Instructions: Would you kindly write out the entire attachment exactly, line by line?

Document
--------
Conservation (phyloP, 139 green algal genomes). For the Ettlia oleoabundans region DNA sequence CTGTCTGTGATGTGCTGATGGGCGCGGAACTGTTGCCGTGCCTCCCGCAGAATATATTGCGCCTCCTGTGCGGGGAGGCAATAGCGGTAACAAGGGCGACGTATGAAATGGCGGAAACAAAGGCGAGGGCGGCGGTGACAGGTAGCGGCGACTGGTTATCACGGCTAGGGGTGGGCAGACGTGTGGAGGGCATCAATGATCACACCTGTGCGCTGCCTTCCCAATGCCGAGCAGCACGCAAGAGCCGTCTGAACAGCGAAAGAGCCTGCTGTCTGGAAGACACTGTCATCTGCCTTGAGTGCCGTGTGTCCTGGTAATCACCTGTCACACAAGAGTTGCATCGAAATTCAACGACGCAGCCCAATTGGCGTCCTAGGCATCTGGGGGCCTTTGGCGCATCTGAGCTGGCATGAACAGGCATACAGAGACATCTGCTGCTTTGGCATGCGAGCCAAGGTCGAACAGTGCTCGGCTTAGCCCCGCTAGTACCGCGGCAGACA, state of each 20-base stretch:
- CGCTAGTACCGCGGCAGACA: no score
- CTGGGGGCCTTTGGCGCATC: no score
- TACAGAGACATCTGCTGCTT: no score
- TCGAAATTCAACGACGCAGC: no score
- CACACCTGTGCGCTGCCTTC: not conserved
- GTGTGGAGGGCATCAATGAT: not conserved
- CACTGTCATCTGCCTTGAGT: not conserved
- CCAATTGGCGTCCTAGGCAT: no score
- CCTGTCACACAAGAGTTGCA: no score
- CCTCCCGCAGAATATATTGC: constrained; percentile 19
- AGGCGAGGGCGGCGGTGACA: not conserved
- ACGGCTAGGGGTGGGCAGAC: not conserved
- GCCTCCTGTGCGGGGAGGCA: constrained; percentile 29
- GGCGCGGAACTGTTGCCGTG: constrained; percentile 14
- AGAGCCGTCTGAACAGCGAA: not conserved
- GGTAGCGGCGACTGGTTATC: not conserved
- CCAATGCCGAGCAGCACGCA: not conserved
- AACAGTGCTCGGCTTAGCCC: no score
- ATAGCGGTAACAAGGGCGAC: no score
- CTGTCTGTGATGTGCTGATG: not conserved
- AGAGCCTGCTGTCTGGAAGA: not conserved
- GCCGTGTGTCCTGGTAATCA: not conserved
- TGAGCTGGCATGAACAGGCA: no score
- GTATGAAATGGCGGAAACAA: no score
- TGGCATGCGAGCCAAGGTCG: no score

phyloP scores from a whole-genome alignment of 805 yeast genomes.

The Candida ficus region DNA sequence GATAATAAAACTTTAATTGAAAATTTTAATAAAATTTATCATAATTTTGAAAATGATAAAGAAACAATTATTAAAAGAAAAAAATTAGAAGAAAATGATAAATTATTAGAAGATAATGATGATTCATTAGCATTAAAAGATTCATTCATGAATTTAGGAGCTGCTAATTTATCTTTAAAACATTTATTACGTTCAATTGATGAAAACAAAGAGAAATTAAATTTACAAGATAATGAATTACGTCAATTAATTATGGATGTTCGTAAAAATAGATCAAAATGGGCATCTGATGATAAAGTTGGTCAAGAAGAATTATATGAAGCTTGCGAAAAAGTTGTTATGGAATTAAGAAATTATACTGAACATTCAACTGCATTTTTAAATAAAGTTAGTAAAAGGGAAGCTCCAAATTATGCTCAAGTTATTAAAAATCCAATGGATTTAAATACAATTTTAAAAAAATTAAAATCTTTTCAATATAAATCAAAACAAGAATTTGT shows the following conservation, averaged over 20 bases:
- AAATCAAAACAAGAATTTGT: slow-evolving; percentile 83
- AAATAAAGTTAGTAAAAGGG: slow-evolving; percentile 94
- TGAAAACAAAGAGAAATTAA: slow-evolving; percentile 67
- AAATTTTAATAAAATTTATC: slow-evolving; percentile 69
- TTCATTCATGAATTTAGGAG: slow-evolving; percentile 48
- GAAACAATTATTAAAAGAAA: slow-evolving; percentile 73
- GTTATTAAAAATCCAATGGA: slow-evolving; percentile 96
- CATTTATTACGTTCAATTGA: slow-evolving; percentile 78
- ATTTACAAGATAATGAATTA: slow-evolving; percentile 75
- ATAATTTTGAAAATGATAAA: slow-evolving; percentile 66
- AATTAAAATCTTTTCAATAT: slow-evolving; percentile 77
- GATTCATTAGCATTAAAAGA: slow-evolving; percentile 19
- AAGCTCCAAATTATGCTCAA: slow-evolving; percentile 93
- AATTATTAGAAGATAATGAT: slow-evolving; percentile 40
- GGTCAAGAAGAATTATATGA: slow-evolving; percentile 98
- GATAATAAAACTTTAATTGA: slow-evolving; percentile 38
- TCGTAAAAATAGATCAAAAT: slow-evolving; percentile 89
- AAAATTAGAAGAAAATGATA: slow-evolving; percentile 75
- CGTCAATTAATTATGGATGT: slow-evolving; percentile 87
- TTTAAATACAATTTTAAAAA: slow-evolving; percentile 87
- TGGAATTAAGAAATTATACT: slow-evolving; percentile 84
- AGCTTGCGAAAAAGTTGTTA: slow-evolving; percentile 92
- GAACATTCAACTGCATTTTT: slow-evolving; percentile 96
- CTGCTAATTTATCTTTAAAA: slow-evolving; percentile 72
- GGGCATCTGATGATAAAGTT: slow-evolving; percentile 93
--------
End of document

Conservation (phyloP, 139 green algal genomes). For the Ettlia oleoabundans region DNA sequence CTGTCTGTGATGTGCTGATGGGCGCGGAACTGTTGCCGTGCCTCCCGCAGAATATATTGCGCCTCCTGTGCGGGGAGGCAATAGCGGTAACAAGGGCGACGTATGAAATGGCGGAAACAAAGGCGAGGGCGGCGGTGACAGGTAGCGGCGACTGGTTATCACGGCTAGGGGTGGGCAGACGTGTGGAGGGCATCAATGATCACACCTGTGCGCTGCCTTCCCAATGCCGAGCAGCACGCAAGAGCCGTCTGAACAGCGAAAGAGCCTGCTGTCTGGAAGACACTGTCATCTGCCTTGAGTGCCGTGTGTCCTGGTAATCACCTGTCACACAAGAGTTGCATCGAAATTCAACGACGCAGCCCAATTGGCGTCCTAGGCATCTGGGGGCCTTTGGCGCATCTGAGCTGGCATGAACAGGCATACAGAGACATCTGCTGCTTTGGCATGCGAGCCAAGGTCGAACAGTGCTCGGCTTAGCCCCGCTAGTACCGCGGCAGACA, state of each 20-base stretch:
- CGCTAGTACCGCGGCAGACA: no score
- CTGGGGGCCTTTGGCGCATC: no score
- TACAGAGACATCTGCTGCTT: no score
- TCGAAATTCAACGACGCAGC: no score
- CACACCTGTGCGCTGCCTTC: not conserved
- GTGTGGAGGGCATCAATGAT: not conserved
- CACTGTCATCTGCCTTGAGT: not conserved
- CCAATTGGCGTCCTAGGCAT: no score
- CCTGTCACACAAGAGTTGCA: no score
- CCTCCCGCAGAATATATTGC: constrained; percentile 19
- AGGCGAGGGCGGCGGTGACA: not conserved
- ACGGCTAGGGGTGGGCAGAC: not conserved
- GCCTCCTGTGCGGGGAGGCA: constrained; percentile 29
- GGCGCGGAACTGTTGCCGTG: constrained; percentile 14
- AGAGCCGTCTGAACAGCGAA: not conserved
- GGTAGCGGCGACTGGTTATC: not conserved
- CCAATGCCGAGCAGCACGCA: not conserved
- AACAGTGCTCGGCTTAGCCC: no score
- ATAGCGGTAACAAGGGCGAC: no score
- CTGTCTGTGATGTGCTGATG: not conserved
- AGAGCCTGCTGTCTGGAAGA: not conserved
- GCCGTGTGTCCTGGTAATCA: not conserved
- TGAGCTGGCATGAACAGGCA: no score
- GTATGAAATGGCGGAAACAA: no score
- TGGCATGCGAGCCAAGGTCG: no score

phyloP scores from a whole-genome alignment of 805 yeast genomes.

The Candida ficus region DNA sequence GATAATAAAACTTTAATTGAAAATTTTAATAAAATTTATCATAATTTTGAAAATGATAAAGAAACAATTATTAAAAGAAAAAAATTAGAAGAAAATGATAAATTATTAGAAGATAATGATGATTCATTAGCATTAAAAGATTCATTCATGAATTTAGGAGCTGCTAATTTATCTTTAAAACATTTATTACGTTCAATTGATGAAAACAAAGAGAAATTAAATTTACAAGATAATGAATTACGTCAATTAATTATGGATGTTCGTAAAAATAGATCAAAATGGGCATCTGATGATAAAGTTGGTCAAGAAGAATTATATGAAGCTTGCGAAAAAGTTGTTATGGAATTAAGAAATTATACTGAACATTCAACTGCATTTTTAAATAAAGTTAGTAAAAGGGAAGCTCCAAATTATGCTCAAGTTATTAAAAATCCAATGGATTTAAATACAATTTTAAAAAAATTAAAATCTTTTCAATATAAATCAAAACAAGAATTTGT shows the following conservation, averaged over 20 bases:
- AAATCAAAACAAGAATTTGT: slow-evolving; percentile 83
- AAATAAAGTTAGTAAAAGGG: slow-evolving; percentile 94
- TGAAAACAAAGAGAAATTAA: slow-evolving; percentile 67
- AAATTTTAATAAAATTTATC: slow-evolving; percentile 69
- TTCATTCATGAATTTAGGAG: slow-evolving; percentile 48
- GAAACAATTATTAAAAGAAA: slow-evolving; percentile 73
- GTTATTAAAAATCCAATGGA: slow-evolving; percentile 96
- CATTTATTACGTTCAATTGA: slow-evolving; percentile 78
- ATTTACAAGATAATGAATTA: slow-evolving; percentile 75
- ATAATTTTGAAAATGATAAA: slow-evolving; percentile 66
- AATTAAAATCTTTTCAATAT: slow-evolving; percentile 77
- GATTCATTAGCATTAAAAGA: slow-evolving; percentile 19
- AAGCTCCAAATTATGCTCAA: slow-evolving; percentile 93
- AATTATTAGAAGATAATGAT: slow-evolving; percentile 40
- GGTCAAGAAGAATTATATGA: slow-evolving; percentile 98
- GATAATAAAACTTTAATTGA: slow-evolving; percentile 38
- TCGTAAAAATAGATCAAAAT: slow-evolving; percentile 89
- AAAATTAGAAGAAAATGATA: slow-evolving; percentile 75
- CGTCAATTAATTATGGATGT: slow-evolving; percentile 87
- TTTAAATACAATTTTAAAAA: slow-evolving; percentile 87
- TGGAATTAAGAAATTATACT: slow-evolving; percentile 84
- AGCTTGCGAAAAAGTTGTTA: slow-evolving; percentile 92
- GAACATTCAACTGCATTTTT: slow-evolving; percentile 96
- CTGCTAATTTATCTTTAAAA: slow-evolving; percentile 72
- GGGCATCTGATGATAAAGTT: slow-evolving; percentile 93